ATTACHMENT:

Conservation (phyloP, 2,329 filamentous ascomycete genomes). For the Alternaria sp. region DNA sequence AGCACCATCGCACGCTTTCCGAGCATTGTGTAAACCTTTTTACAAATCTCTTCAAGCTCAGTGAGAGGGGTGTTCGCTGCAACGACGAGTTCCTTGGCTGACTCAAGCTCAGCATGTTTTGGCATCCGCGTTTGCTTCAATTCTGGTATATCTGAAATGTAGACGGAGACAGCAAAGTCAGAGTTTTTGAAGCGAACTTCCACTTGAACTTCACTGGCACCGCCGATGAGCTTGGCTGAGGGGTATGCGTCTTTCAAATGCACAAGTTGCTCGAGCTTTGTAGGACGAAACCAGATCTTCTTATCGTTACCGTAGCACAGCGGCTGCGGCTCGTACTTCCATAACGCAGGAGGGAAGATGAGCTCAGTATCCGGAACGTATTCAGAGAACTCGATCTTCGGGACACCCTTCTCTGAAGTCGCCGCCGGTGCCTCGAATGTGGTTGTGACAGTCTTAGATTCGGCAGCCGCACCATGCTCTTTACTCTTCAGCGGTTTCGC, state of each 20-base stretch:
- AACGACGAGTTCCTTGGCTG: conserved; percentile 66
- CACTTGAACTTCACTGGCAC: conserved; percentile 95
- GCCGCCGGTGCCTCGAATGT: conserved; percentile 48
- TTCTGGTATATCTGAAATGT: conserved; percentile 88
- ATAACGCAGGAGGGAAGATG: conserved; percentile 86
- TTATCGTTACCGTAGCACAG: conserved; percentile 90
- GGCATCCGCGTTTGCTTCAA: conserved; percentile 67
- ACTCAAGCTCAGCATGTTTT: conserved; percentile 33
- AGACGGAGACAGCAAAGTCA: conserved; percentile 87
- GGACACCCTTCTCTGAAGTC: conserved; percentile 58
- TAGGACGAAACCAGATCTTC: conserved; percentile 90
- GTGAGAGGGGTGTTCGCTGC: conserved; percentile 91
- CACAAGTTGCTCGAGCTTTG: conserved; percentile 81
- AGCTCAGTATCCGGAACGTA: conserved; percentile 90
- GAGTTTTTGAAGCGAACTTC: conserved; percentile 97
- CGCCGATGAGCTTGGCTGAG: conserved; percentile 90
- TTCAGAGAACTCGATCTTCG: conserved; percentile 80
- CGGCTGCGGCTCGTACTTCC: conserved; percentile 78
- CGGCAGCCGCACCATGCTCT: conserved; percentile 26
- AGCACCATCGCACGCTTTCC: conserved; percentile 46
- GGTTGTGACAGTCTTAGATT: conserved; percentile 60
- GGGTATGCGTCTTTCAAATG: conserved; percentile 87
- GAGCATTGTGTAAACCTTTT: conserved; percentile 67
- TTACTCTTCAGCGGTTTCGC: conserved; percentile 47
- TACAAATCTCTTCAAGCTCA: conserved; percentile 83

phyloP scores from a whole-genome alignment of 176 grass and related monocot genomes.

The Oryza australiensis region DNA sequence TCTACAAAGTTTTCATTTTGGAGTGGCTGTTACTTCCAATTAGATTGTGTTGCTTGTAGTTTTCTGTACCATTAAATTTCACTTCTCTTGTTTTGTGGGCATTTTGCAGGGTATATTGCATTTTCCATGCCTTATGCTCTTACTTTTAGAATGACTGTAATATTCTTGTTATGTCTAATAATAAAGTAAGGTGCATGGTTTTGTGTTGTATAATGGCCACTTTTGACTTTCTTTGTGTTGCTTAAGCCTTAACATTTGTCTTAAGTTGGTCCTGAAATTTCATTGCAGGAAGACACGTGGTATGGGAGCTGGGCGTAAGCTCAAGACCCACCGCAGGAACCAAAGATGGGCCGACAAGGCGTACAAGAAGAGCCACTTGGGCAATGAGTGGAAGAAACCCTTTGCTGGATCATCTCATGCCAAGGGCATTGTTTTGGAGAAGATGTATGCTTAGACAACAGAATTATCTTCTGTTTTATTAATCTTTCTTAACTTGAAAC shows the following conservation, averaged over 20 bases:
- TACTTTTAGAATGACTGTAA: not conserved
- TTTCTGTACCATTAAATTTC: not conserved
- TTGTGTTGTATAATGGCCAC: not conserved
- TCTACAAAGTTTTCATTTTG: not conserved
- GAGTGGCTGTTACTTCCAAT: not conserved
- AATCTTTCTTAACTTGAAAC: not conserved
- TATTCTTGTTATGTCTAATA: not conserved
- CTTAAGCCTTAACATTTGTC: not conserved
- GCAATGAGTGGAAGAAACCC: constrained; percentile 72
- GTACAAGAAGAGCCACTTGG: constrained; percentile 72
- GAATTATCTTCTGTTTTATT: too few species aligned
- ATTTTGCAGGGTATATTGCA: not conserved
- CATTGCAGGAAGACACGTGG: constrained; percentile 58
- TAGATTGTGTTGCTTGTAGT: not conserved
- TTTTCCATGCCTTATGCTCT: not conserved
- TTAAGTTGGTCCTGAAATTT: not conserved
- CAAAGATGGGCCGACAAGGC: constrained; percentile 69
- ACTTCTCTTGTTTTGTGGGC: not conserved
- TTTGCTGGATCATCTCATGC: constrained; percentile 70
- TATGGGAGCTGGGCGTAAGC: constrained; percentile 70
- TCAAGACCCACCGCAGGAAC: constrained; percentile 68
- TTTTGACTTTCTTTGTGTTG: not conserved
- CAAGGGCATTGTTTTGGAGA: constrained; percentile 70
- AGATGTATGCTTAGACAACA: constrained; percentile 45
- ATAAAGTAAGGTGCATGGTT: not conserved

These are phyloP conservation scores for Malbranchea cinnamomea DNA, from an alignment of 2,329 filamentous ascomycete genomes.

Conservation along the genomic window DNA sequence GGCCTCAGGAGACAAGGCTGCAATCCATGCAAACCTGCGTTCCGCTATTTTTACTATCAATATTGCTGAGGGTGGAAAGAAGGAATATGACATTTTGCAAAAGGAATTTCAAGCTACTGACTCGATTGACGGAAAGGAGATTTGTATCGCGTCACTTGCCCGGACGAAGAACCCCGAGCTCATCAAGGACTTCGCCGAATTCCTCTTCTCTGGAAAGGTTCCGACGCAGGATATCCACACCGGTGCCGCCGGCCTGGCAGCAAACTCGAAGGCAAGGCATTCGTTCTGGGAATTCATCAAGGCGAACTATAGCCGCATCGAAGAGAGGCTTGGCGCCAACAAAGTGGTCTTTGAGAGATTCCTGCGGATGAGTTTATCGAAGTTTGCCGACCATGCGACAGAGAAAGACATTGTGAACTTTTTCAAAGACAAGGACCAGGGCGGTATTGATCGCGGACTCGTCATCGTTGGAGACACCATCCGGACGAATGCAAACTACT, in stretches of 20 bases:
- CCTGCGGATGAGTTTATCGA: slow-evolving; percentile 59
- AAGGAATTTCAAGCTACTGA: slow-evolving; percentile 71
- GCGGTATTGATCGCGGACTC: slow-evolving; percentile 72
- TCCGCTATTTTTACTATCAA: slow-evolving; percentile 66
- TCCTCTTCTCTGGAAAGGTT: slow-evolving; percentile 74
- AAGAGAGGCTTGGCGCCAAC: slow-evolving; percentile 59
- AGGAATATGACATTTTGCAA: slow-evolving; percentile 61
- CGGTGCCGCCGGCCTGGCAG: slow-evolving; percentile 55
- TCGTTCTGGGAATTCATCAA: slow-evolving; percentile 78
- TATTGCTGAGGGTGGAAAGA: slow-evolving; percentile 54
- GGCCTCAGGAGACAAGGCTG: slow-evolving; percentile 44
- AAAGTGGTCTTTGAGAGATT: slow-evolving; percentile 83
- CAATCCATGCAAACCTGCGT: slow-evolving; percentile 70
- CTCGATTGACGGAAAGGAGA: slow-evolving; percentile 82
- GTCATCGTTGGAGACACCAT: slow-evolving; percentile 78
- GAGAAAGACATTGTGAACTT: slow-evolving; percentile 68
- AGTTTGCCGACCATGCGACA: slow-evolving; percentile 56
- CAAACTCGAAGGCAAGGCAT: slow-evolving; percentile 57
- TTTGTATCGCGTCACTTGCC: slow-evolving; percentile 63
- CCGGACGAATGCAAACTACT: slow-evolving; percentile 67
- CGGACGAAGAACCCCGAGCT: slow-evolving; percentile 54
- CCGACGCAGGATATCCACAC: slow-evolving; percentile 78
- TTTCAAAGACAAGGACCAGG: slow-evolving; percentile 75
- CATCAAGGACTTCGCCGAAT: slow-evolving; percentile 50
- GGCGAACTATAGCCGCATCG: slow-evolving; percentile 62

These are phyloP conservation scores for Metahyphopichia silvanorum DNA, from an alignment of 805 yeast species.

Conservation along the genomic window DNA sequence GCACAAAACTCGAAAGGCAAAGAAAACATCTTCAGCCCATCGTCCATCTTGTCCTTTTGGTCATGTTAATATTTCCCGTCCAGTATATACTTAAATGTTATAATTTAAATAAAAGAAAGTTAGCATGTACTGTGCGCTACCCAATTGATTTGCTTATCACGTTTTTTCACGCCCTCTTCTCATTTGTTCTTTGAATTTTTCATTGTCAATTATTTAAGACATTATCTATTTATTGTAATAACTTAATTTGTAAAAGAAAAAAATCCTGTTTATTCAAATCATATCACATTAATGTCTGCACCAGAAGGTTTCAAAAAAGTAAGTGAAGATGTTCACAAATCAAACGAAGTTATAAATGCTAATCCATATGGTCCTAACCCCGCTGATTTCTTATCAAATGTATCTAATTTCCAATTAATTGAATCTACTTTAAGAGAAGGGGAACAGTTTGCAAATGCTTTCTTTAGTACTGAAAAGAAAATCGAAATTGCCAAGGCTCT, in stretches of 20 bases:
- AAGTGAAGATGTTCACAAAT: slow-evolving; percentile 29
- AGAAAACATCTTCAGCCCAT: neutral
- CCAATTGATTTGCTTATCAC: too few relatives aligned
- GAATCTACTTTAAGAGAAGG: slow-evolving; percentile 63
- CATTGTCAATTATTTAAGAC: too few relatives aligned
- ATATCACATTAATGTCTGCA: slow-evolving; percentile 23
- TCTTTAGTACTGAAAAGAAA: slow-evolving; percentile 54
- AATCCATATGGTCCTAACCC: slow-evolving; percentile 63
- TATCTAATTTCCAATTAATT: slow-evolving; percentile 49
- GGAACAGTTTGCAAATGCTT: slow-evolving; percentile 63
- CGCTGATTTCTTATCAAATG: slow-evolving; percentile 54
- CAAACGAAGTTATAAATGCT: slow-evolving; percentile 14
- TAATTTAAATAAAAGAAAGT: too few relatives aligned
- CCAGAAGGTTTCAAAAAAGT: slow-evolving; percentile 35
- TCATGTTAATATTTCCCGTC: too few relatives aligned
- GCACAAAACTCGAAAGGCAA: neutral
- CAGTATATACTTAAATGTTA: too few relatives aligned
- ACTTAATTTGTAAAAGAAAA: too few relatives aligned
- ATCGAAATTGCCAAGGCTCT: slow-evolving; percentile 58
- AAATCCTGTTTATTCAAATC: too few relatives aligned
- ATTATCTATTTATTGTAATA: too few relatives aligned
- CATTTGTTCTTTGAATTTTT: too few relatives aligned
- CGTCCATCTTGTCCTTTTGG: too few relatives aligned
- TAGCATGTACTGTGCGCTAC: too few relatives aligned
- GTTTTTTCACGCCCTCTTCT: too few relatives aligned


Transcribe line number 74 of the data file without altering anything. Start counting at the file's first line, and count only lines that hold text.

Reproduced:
- TTTGTATCGCGTCACTTGCC: slow-evolving; percentile 63